In American slang, to call someone "bird-brained" is to call them "stupid." But according to a recent study, some birds are smart enough to learn from the past, to plan for the future and to project their own habits onto other birds.
Nicola Clayton is a behavioral scientist with a special interest in non-human psychology. Her recent work has focused on the scrub jay, a bird common to the American West, which caches, or hides, its food for future use. "They rely on memory to recover their caches much in the same way as, hopefully, we use memory to keep track of where we last left our car keys," she said.
Ms. Clayton first became intriqued by the psychology of scrub-jays during outdoor breaks at the University of California at Davis, where she was working. "You'd see them come and steal bits of food from students and staff," she said. "But the birds would fly off quickly and hide their caches. But there would be lots of other birds around and you'd see them hide it very quickly. And when the other birds had all flown off, you'd see them come back and quickly recover those caches. But rather than eating them, they would rapidly rebury them after their rivals had left the scene."
So we wondered whether they were doing this to minimize the chance of their caches being stolen. So you can think of it as a case of avian espionage, with these birds, on the one hand, being very good of spying upon and stealing the caches of their neighbors, but, at the same time, being sure that their neighbors were much less likely to steal their own caches. So what we did in the laboratory was to attempt to test this hypothesis.
"We allowed the birds to cache in private or while observed by another scrub jay," she said. "But then all the birds were allowed to recover their caches in private. In that way, we were allowed to see whether the birds only did this behavior of quickly coming back and re-stashing if they had been observed."
Ms. Clayton says the results were instructive.
"We found that if they had been observed by another bird, they are much more likely to re-cache in private than if they had done their caching in peace and quiet. But it depended upon what their experience was. So one group was given the opportunity to steal other birds' caches. They were the thieves, if you like. Another group was not. And we found that the thieves did in fact [re]hide their own food caches if they had been observed when first hiding the food. But the 'innocent' ones, the ones that didn't have this thieving history, didn't exhibit the same cunning behavior of re-stashing their caches later."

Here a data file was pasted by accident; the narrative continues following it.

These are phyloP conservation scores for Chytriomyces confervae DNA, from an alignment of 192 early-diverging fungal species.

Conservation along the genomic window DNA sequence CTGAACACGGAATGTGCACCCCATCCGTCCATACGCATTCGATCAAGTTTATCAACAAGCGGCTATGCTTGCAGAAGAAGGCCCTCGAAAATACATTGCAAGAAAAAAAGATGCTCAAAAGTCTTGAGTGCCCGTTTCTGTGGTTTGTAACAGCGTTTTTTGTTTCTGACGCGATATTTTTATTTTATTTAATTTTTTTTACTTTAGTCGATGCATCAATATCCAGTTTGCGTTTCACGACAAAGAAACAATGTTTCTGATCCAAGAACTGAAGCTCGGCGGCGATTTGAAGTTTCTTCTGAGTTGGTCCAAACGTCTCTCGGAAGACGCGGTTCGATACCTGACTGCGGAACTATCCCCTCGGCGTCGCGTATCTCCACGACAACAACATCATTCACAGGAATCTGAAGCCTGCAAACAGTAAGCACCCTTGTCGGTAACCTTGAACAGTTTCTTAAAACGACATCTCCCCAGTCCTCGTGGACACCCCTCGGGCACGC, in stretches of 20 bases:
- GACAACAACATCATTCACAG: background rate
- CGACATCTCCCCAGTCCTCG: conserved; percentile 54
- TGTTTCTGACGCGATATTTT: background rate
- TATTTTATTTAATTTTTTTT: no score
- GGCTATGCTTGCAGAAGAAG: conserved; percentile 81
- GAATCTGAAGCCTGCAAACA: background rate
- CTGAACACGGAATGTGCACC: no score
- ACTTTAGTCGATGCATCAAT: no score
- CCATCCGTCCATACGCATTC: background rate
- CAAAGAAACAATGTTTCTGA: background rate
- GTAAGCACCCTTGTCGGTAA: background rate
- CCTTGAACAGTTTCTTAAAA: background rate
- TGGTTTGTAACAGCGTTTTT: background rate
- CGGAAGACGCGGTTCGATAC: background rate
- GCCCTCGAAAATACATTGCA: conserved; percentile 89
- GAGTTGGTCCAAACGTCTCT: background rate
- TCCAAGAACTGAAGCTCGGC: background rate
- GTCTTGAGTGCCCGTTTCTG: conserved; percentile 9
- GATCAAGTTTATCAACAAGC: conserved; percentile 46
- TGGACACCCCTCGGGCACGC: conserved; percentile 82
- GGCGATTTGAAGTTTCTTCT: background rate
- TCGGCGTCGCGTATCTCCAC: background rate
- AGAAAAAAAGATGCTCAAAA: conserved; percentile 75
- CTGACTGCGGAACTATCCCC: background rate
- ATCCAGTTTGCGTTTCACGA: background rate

Ms. Clayton and her fellow researchers drew two main conclusions from these observations. "It was claimed for many years that animals were stuck in the present, that they couldn't go back in time and re-experience the past, and they couldn't plan for the future. And the fact that these animals are able to go back in time and remember whether or not they were being observed and then use that observation to think about the future consequences of their food namely whether or not they need to re-cache them or not suggests that they may be capable of at least some rudimentary form of future planning. That being a thief themselves, they know to re-cache the food. Those that haven't been thieves don't," she said. "And the other very exciting possibility is that these scrub jays might possess sophisticated thought processes that allow them to anticipate and outwit the actions of other birds."
But don't worry. Nicola Clayton assures us that while thinking about the thinking of birds is something that humans share with scrub jays, writing and listening to radio reports about it are activities that, so far, only humans can do.